What the Georgian governments have failed to achieve thus far, however, is to properly insure the industry against extreme demand fluctuations which have been plaguing it since Gorbachev’s anti-alcohol campaign of 1985-1988. Such insurance can only be achieved through greater diversification of Georgian wine exports, on the one hand, and promotion of new and traditional products such as organic and kosher wines, Chacha, brandies, and even Churchkhelas, on the other. Risks could also be reduced by investing in locally branded products and agritourism through a Japanese-style “one village-one-product” policy.

Finally, what about China? Almost a dozen small Chinese companies are currently trying to bring Georgian wine to China and the results are showing. Yet, the challenge these companies are facing can be summarized in one word: information. The average Chinese consumer is simply unaware of a country called Georgia, let along its being at the origin of the world’s wine history. As we have learned through interviews, one or two containers of Georgian wine may take a year to distribute (through friends and relatives) as large Chinese wholesalers would rarely take upon themselves the risk of placing a relatively unknown product.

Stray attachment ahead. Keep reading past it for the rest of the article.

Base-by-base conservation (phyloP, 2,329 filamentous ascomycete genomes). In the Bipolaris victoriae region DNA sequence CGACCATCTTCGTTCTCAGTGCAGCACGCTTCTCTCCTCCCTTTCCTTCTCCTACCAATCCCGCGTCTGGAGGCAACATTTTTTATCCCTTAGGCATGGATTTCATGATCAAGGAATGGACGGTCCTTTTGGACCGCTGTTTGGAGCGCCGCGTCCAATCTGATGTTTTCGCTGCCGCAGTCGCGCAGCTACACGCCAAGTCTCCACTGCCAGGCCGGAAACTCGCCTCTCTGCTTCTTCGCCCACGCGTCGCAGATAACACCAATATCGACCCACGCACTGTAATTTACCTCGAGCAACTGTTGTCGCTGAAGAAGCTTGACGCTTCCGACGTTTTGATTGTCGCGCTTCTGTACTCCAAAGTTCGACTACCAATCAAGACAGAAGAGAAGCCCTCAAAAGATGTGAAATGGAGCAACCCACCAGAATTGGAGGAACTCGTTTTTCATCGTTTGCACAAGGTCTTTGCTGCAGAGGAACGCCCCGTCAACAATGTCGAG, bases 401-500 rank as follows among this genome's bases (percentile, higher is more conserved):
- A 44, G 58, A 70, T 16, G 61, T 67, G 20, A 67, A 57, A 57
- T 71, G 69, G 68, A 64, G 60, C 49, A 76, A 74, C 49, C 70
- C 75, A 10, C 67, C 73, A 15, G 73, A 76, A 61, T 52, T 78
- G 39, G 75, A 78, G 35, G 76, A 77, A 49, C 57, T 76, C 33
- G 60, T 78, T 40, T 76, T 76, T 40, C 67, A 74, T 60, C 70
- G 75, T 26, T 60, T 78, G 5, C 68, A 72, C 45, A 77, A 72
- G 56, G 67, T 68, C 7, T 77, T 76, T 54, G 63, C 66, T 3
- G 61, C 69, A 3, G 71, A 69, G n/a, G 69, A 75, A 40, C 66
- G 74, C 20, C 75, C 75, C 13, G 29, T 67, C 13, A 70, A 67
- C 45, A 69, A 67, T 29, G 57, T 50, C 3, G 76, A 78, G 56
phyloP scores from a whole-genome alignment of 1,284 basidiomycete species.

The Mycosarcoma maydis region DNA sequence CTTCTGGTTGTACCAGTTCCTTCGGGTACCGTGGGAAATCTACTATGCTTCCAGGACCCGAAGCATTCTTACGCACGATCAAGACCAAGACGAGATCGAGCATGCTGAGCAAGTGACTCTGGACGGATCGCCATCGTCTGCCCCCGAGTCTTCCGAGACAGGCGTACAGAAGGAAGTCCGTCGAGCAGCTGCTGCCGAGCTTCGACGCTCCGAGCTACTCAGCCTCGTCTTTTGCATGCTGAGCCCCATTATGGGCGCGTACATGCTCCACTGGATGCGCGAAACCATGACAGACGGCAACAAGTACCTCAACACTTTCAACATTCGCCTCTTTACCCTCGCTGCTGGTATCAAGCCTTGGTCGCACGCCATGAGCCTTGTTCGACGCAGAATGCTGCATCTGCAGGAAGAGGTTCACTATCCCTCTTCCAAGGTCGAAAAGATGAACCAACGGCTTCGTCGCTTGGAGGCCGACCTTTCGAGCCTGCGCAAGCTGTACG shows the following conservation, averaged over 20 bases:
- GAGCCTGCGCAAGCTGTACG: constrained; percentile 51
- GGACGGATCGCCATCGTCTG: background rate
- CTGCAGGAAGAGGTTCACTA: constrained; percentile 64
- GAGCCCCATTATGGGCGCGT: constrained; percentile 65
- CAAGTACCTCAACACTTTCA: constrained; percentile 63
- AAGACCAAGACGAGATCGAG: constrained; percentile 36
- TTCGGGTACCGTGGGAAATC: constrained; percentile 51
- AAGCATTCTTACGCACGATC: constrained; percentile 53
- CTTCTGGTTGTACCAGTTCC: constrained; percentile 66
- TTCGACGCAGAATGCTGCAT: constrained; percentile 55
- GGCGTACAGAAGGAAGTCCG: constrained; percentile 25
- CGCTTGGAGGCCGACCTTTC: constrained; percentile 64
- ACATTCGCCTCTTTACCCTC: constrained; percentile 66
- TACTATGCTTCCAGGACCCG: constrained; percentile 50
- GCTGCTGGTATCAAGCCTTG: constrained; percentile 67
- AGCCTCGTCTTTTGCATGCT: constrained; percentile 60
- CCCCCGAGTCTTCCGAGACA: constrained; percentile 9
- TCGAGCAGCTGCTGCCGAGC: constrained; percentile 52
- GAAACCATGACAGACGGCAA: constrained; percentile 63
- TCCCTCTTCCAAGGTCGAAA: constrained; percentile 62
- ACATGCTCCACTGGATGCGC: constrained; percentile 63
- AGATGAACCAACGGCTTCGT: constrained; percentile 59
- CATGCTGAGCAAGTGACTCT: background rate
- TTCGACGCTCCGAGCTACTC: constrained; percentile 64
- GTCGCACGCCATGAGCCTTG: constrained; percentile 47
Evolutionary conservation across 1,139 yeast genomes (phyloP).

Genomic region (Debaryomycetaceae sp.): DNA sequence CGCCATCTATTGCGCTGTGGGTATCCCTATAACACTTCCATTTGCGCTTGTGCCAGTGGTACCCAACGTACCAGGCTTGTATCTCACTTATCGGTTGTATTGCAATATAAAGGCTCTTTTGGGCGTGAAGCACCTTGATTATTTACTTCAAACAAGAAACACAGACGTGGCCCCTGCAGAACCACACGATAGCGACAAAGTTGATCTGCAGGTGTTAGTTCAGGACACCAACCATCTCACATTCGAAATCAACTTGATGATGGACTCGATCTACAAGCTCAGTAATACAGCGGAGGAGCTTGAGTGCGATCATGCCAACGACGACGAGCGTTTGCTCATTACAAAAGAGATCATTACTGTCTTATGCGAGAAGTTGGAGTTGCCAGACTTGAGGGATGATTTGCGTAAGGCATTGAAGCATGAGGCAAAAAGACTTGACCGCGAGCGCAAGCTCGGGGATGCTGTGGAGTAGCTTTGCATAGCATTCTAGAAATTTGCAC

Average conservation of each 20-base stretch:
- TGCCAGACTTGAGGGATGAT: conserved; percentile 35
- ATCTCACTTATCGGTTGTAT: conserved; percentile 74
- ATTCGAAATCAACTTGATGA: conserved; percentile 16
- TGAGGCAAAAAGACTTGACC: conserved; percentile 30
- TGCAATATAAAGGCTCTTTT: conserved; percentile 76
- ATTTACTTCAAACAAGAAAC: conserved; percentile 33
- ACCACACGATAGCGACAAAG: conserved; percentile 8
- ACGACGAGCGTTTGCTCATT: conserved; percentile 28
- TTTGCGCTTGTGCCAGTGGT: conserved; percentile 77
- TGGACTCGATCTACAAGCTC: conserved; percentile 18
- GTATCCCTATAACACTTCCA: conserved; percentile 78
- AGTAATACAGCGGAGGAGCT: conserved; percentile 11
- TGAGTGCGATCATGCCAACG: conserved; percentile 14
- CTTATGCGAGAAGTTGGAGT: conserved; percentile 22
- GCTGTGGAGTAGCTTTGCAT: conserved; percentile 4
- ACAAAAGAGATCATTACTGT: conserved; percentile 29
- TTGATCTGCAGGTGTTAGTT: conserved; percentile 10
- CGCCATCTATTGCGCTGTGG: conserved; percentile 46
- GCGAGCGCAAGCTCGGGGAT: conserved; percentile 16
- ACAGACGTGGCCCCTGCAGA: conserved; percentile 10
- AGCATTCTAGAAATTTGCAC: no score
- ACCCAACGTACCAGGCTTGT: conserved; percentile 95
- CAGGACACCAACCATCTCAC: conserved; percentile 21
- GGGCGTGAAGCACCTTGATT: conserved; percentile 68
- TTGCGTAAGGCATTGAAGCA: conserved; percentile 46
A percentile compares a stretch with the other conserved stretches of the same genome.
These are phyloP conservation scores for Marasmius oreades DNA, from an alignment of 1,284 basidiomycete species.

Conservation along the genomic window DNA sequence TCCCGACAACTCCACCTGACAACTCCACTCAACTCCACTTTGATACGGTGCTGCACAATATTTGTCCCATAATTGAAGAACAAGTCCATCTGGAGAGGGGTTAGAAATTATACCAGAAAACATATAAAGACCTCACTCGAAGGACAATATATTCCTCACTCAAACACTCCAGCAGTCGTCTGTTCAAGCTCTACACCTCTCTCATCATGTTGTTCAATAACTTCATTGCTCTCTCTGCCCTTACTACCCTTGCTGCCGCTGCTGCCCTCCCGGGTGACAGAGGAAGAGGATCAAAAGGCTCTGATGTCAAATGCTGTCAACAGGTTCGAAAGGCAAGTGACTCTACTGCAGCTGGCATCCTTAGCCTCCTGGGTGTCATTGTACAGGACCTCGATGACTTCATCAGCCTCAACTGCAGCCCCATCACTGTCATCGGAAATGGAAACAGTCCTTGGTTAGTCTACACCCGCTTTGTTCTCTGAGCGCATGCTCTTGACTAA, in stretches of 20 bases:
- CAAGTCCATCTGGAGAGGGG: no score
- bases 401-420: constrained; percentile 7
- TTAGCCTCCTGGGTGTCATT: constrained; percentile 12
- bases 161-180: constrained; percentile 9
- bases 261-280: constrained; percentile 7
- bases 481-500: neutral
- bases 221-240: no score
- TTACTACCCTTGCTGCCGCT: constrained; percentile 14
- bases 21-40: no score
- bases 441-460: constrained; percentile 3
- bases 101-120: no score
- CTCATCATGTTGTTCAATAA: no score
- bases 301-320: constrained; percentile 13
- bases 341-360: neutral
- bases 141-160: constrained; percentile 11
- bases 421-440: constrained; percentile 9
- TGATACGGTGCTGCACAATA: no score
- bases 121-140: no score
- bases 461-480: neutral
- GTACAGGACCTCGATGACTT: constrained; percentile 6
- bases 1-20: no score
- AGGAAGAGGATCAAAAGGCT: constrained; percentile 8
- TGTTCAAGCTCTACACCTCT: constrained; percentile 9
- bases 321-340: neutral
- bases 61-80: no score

The Georgian government has recently established an office in Beijing to promote Georgia’s brand as a country. Such investment in international marketing is, of course, a great step forward, but many more (smart) steps would be needed. The government has 58 embassies (all of them in potential wine markets) across the globe. Mikho the wine-maker from Kakheti does not have a single embassy. It would therefore be highly beneficial for the government to take some of the money wasted on subsidies and, instead, make use of its diplomatic infrastructure to promote Georgian wine-makers around the world. (Incidentally, in this way, the government will also buy its own image insurance against regular farmer protests in Kakheti.)


 

The article was produced with the assistance of the European Union through its European Neighbourhood Programme for Agriculture and Rural Development, Austrian Development Cooperation, CARE Austria or CARE International in the Caucasus. The contents are the sole responsibility of the authors and can in no way be taken to reflect the views of the European Union, Austrian Development Cooperation, CARE Austria or CARE International in the Caucasus.

 

 

 

 

 

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Simon Appleby on Saturday, 03 October 2015 22:44

Your article raises very interesting arguments, well done!

Grape prices in Georgia in 2013/4 rtveli were higher than that of South Africa, Argentina, Chile, Australia and New Zealand (none of which are substantially subsidised); up to double or triple the average price of those countries. Yet all these countries develop and maintain excellent national branding schemes in emerging markets with relatively little state subvention. Proper pruning/fertilisation/pest control/irrigation would reduce the cost of production by 30-70% for small vignerons, but blocking highways and threatening government officials seems to have a higher marginal return than hard graft in the minds of many.